The Lenovo X1 Carbon 6th gen is quite a nice laptop overall. It used to have some quirks under Linux, with regards to ACPI sleep, CPU frequency and such. They have all been taken care of by BIOS upgrades, already, so just upgrade if you any issues there.

There was one thing that I never got properly to work: Bluetooth. The new 6th gen uses a different chipset than the older models which I saw working just fine on my colleagues machines. It turns out, that the new chipset also did work fine under old Kernels (I tested 4.9) while on newer ones (I tested 4.16 and 4.18) it’s just behaving weirdly. Sometimes it might find devices, sometimes it might pair, sometimes it might work for a couple of seconds, but mostly it will not work.

After some time researching the issue, because I didn’t want to run a 2 year old kernel if I didn’t have to, I found this discussion on Launchpad: https://bugs.launchpad.net/ubuntu/+source/linux-firmware/+bug/1729389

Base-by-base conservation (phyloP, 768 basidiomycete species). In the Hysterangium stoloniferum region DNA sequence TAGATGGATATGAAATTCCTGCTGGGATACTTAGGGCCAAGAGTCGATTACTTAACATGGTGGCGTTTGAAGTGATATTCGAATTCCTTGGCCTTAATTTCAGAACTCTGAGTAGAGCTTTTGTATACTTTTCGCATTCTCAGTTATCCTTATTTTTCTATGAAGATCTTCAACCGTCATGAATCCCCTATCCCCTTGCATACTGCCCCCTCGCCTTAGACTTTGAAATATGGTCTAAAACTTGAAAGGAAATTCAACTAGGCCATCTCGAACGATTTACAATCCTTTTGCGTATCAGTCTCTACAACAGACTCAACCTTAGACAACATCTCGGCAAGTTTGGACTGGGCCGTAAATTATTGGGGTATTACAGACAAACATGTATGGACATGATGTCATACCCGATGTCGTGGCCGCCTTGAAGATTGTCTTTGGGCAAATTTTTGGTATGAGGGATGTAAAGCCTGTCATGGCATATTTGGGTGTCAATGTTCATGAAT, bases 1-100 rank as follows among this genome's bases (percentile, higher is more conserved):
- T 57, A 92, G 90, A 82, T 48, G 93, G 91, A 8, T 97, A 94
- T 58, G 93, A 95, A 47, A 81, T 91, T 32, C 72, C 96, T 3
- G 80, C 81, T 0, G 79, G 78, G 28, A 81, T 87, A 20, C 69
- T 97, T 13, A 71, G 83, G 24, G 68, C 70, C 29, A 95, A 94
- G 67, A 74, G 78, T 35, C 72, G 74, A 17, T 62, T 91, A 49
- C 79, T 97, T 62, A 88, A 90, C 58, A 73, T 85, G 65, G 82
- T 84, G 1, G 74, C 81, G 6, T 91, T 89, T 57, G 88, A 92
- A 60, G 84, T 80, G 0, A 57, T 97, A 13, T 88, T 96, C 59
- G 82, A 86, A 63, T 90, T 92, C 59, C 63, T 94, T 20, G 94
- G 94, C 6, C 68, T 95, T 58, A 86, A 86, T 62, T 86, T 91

Turns out, the Intel developers know about the problem and it’s already fixed in some downstreams of the kernel. If it isn’t working for your Distro of choice, you can just change one setting in the kernel module. Add this one line to your /etc/modprobe.d/iwlwifi.conf:

options iwlwifi bt_coex_active=0

Create the file if it isn’t already there (it wasn’t for me on Debian Testing). Reboot and check if the bt_coex option is disabled:

cat /sys/module/iwlwifi/parameters/bt_coex_active
N

If you’re curious what the flag is about, you can read a good explanation on Superuser.com.

You’re good to go now. Enjoy all the BT goodness of Audio, input devices and so forth.